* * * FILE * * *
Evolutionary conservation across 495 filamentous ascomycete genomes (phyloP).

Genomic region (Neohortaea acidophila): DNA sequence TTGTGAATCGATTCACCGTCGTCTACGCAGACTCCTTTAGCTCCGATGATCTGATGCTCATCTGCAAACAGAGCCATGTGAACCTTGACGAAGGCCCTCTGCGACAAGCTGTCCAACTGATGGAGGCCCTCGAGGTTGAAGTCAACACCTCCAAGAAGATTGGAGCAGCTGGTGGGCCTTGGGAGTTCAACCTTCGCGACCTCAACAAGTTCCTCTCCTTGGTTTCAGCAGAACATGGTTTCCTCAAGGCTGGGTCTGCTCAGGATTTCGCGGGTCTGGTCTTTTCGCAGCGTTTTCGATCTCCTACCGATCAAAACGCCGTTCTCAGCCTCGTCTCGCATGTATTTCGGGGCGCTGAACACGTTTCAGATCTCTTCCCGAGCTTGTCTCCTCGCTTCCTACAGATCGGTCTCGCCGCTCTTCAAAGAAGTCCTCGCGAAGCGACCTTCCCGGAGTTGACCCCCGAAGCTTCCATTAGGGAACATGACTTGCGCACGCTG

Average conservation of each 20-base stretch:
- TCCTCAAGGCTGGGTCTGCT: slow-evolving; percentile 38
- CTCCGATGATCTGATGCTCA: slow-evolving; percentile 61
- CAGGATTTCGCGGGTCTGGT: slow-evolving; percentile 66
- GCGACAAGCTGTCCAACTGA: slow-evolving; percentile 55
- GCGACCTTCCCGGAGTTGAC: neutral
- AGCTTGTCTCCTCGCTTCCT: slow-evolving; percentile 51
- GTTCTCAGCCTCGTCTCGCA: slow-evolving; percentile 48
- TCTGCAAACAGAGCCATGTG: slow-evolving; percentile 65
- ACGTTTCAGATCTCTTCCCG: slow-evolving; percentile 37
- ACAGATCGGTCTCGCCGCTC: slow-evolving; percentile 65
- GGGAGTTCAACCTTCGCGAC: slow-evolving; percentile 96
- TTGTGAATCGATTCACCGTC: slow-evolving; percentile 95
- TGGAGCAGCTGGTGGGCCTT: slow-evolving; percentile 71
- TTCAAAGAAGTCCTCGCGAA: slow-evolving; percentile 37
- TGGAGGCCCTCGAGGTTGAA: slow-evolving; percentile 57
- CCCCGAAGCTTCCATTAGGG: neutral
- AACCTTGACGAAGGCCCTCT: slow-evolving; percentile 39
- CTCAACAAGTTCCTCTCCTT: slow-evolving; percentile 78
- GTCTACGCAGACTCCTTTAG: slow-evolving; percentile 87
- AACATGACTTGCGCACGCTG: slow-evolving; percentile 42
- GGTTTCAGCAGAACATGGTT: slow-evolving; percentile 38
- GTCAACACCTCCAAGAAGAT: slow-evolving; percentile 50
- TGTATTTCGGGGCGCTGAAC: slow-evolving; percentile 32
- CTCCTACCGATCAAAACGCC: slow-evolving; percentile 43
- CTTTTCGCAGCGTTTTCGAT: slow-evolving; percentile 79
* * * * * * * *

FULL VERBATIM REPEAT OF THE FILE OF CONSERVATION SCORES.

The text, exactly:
Evolutionary conservation across 495 filamentous ascomycete genomes (phyloP).

Genomic region (Neohortaea acidophila): DNA sequence TTGTGAATCGATTCACCGTCGTCTACGCAGACTCCTTTAGCTCCGATGATCTGATGCTCATCTGCAAACAGAGCCATGTGAACCTTGACGAAGGCCCTCTGCGACAAGCTGTCCAACTGATGGAGGCCCTCGAGGTTGAAGTCAACACCTCCAAGAAGATTGGAGCAGCTGGTGGGCCTTGGGAGTTCAACCTTCGCGACCTCAACAAGTTCCTCTCCTTGGTTTCAGCAGAACATGGTTTCCTCAAGGCTGGGTCTGCTCAGGATTTCGCGGGTCTGGTCTTTTCGCAGCGTTTTCGATCTCCTACCGATCAAAACGCCGTTCTCAGCCTCGTCTCGCATGTATTTCGGGGCGCTGAACACGTTTCAGATCTCTTCCCGAGCTTGTCTCCTCGCTTCCTACAGATCGGTCTCGCCGCTCTTCAAAGAAGTCCTCGCGAAGCGACCTTCCCGGAGTTGACCCCCGAAGCTTCCATTAGGGAACATGACTTGCGCACGCTG

Average conservation of each 20-base stretch:
- TCCTCAAGGCTGGGTCTGCT: slow-evolving; percentile 38
- CTCCGATGATCTGATGCTCA: slow-evolving; percentile 61
- CAGGATTTCGCGGGTCTGGT: slow-evolving; percentile 66
- GCGACAAGCTGTCCAACTGA: slow-evolving; percentile 55
- GCGACCTTCCCGGAGTTGAC: neutral
- AGCTTGTCTCCTCGCTTCCT: slow-evolving; percentile 51
- GTTCTCAGCCTCGTCTCGCA: slow-evolving; percentile 48
- TCTGCAAACAGAGCCATGTG: slow-evolving; percentile 65
- ACGTTTCAGATCTCTTCCCG: slow-evolving; percentile 37
- ACAGATCGGTCTCGCCGCTC: slow-evolving; percentile 65
- GGGAGTTCAACCTTCGCGAC: slow-evolving; percentile 96
- TTGTGAATCGATTCACCGTC: slow-evolving; percentile 95
- TGGAGCAGCTGGTGGGCCTT: slow-evolving; percentile 71
- TTCAAAGAAGTCCTCGCGAA: slow-evolving; percentile 37
- TGGAGGCCCTCGAGGTTGAA: slow-evolving; percentile 57
- CCCCGAAGCTTCCATTAGGG: neutral
- AACCTTGACGAAGGCCCTCT: slow-evolving; percentile 39
- CTCAACAAGTTCCTCTCCTT: slow-evolving; percentile 78
- GTCTACGCAGACTCCTTTAG: slow-evolving; percentile 87
- AACATGACTTGCGCACGCTG: slow-evolving; percentile 42
- GGTTTCAGCAGAACATGGTT: slow-evolving; percentile 38
- GTCAACACCTCCAAGAAGAT: slow-evolving; percentile 50
- TGTATTTCGGGGCGCTGAAC: slow-evolving; percentile 32
- CTCCTACCGATCAAAACGCC: slow-evolving; percentile 43
- CTTTTCGCAGCGTTTTCGAT: slow-evolving; percentile 79